Access Across Use Cases, Personas and Locations
In part 2 of his series, Aaron Perry lays out why AEC demands a different, modern framework for design collaboration to deliver increasingly complex projects.
After setting the stage by providing a brief history of how professionals have accomplished their work over the past few decades, he writes:
In 2024, every design studio, engineering firm, and construction company will operate with a hybrid workforce between various offices, at their homes and increasingly with a global footprint. We're not going to revert back to office-only working.
Yet, with the software we need to use to deliver the scale and complexity of projects, we're tied back to our office desktop computing and the infrastructure connecting them. I often reflect on an interaction with a young architect from a couple of years ago, whose puzzled face still troubles me today, as I still don't have a great answer to his conundrum: They have first-hand experience of the challenge in collaborating with colleagues, on the same spec hardware next to each other, with struggling performance. Yet outside of work, their benchmark is effortlessly engaging with a global group of 150+ strangers in a dataset the size of a city, with the intricate details of a window, across a mix of hardware specifications, in a game.. and confusingly returning to the office the next day for a significantly worse experience.
The gaming angle is a perfect example of how an adjacent industry has accomplished exactly what’s being asked for: a massively complex, multi-player, hardware and location agnostic, data-rich visual environment.
And then AEC re-enters the chat:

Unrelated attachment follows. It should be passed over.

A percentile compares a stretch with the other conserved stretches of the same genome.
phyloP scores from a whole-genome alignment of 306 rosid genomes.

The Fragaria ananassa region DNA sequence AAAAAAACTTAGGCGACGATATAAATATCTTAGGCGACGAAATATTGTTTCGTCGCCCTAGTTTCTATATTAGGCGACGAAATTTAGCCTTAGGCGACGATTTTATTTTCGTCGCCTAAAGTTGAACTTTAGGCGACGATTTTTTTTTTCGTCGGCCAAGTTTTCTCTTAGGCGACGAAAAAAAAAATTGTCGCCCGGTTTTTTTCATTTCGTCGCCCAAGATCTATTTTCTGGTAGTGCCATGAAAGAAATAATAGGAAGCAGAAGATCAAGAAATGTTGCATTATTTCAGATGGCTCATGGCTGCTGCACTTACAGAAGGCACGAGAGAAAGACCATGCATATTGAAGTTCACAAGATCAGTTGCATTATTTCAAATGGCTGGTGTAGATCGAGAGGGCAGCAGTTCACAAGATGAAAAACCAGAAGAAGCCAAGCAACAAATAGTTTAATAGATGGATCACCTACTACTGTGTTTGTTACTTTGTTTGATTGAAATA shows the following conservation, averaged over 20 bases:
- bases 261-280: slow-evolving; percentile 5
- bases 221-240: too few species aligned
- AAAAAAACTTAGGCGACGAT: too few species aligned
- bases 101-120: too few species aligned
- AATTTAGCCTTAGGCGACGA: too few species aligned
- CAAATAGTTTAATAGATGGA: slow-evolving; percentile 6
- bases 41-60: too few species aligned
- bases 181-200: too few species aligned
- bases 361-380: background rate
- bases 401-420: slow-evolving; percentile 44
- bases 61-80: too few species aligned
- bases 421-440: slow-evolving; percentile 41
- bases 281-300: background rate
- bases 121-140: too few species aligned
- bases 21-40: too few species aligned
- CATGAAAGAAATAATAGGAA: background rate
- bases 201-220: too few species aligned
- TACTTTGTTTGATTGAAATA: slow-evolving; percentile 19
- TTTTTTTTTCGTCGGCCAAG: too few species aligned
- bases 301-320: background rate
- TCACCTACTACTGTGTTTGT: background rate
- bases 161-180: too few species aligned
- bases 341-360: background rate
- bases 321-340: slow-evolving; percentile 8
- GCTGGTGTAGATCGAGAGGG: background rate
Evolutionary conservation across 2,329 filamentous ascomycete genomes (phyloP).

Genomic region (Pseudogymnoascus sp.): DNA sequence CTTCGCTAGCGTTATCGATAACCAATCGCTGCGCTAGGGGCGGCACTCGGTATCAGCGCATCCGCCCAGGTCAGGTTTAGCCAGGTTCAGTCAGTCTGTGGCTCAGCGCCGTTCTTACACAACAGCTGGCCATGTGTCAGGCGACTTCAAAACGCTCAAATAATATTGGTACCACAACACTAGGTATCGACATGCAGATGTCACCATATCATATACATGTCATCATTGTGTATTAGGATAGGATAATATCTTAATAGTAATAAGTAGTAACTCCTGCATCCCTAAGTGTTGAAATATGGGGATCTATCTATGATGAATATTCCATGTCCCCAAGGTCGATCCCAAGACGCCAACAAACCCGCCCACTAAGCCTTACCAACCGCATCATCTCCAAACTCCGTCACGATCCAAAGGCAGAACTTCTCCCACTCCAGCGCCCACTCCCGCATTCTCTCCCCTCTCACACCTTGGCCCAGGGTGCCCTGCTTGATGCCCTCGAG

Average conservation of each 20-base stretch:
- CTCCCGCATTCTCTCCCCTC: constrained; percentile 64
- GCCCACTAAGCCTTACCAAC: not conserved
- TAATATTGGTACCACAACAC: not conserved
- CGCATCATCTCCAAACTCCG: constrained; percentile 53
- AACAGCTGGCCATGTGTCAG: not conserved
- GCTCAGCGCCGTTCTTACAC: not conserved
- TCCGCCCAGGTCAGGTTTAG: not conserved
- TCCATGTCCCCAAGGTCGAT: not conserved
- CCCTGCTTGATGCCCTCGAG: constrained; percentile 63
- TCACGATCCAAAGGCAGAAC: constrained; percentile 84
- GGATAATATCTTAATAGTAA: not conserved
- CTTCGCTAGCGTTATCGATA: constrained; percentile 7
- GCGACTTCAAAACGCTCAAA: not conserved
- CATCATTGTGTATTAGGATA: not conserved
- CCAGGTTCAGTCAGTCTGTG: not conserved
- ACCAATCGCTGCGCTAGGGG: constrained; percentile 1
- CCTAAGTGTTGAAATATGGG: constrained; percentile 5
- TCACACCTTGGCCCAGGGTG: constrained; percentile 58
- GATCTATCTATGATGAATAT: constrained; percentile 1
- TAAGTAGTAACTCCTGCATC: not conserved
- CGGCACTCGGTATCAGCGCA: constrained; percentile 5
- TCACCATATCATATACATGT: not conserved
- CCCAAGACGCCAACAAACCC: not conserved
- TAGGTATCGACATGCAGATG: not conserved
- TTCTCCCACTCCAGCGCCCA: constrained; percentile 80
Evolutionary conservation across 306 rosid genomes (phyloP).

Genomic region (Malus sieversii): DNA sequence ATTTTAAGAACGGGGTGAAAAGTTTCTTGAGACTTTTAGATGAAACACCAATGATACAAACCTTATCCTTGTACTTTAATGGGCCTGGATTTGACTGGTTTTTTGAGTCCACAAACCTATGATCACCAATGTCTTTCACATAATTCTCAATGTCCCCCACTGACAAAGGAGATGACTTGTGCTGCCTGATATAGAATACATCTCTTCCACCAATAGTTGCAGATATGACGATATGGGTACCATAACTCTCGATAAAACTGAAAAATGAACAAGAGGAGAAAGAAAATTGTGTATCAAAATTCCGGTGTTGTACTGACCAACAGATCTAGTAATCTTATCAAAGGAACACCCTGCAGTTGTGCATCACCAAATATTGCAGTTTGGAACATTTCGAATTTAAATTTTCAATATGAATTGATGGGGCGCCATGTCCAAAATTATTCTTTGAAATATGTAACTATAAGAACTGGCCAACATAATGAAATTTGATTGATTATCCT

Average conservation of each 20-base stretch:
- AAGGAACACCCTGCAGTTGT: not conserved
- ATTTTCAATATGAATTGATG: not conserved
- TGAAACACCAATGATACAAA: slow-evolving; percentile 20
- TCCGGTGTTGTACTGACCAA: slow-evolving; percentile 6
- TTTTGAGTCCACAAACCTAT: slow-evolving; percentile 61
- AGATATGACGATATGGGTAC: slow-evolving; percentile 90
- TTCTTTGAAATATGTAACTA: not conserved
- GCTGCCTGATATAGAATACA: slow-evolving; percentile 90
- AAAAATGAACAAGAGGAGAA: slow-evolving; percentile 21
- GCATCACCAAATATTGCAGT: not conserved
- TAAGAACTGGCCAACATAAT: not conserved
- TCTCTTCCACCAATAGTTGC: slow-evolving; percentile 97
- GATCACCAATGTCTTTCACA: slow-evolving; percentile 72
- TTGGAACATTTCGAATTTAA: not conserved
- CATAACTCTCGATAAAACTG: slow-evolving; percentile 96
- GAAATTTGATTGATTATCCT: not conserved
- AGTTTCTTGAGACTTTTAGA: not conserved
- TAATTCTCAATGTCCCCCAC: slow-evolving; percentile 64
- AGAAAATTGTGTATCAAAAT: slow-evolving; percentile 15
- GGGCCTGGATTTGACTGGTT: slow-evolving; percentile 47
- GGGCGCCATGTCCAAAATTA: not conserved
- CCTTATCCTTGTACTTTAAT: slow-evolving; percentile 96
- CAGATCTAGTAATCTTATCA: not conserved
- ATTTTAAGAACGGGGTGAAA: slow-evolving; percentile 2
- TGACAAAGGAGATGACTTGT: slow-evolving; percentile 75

Today, our data and energy are locked into inaccessible proprietary file formats, accessed only by expensive hardware, complex desktop software, and traditional ways of working collaboratively.
Again, the entire short article is worth the read. In it Aaron continues to lay out expectations for the tools needed to get the job done today, while I can’t help but feel like it will take years for a mature, cohesive solution to come to fruition. Current software developers and startups are tackling different parts of the puzzle, but aren’t addressing many of the core issues being discussed here.
For the most part, architects simply choose their software from the shelves of available titles and their features put on offer. More often, they are beholden to whatever platforms they’ve used in the past because of serious investments in training, content, third party integrations, and more. Of course, they’ve been participating in software development cycles and have given feedback along the way, but flipping the script entirely to create the scope for developers to follow is a different tact than has ever been used before. I’m hoping it works, but it may only be an option for new companies who have not yet begun creating solutions. Turning a ship that’s already set sail can be challenging.
My questions at this point: Are any of the software vendors answering in the affirmative? Have the incumbents done anything to acknowledge they are planning to implement what’s being asked for? And are any startups changing course to follow this path? Many large firms have signed on to this movement and have the wallets at the ready to pay handsomely for a job well done, but I can't tell if anyone is listening.
This is part 2 in a 10-part series from Aaron of which I intend to continue to share here as the series progresses. Read the article, learn about the challenges and the proposed solution, and get involved here.
For more conversations around these topics with the author and others, check out these related TRXL podcast episodes:
- 143: ‘The Future AEC Software Specification’, with Andy Watts and Aaron Perry
- 134: ‘The (Chaotic) State of the AEC Tech Industry, Part 2’, with Martyn Day
- 133: ‘The (Chaotic) State of the AEC Tech Industry, Part 1’, with Martyn Day
- 079: ‘Changing the Relationship’, with Greg Schleusner